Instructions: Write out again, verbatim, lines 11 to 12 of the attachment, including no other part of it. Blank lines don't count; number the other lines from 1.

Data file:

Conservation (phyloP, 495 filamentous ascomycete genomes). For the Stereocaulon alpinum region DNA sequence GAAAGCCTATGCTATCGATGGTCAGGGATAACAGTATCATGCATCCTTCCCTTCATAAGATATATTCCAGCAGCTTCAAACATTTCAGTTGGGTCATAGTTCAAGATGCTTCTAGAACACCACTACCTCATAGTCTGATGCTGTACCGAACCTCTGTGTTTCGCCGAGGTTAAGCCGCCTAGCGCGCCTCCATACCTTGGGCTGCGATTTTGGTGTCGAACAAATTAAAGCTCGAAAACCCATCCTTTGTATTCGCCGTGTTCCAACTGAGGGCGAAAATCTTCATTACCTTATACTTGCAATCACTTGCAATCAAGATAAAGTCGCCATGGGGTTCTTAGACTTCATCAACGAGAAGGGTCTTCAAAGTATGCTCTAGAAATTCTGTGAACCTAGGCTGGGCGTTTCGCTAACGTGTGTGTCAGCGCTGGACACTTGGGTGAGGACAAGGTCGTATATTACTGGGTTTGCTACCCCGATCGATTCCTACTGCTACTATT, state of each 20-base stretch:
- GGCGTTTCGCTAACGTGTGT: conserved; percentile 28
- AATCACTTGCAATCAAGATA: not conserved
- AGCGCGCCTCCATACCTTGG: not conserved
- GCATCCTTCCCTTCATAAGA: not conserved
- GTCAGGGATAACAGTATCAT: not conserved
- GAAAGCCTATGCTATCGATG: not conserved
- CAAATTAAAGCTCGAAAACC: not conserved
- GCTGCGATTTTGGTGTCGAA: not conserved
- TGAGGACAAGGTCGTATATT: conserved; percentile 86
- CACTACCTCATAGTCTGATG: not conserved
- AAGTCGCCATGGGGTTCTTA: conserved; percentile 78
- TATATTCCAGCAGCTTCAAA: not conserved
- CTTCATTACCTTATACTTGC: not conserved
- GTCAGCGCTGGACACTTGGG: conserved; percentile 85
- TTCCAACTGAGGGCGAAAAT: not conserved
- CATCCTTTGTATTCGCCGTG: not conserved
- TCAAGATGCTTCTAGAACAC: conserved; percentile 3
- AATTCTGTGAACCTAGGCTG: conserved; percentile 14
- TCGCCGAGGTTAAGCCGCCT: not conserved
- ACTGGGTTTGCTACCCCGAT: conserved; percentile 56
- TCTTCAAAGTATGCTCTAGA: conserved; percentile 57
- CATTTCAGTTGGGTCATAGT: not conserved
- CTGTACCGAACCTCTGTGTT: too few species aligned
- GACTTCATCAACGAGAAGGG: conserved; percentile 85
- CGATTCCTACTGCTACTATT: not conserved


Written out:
- CACTACCTCATAGTCTGATG: not conserved
- AAGTCGCCATGGGGTTCTTA: conserved; percentile 78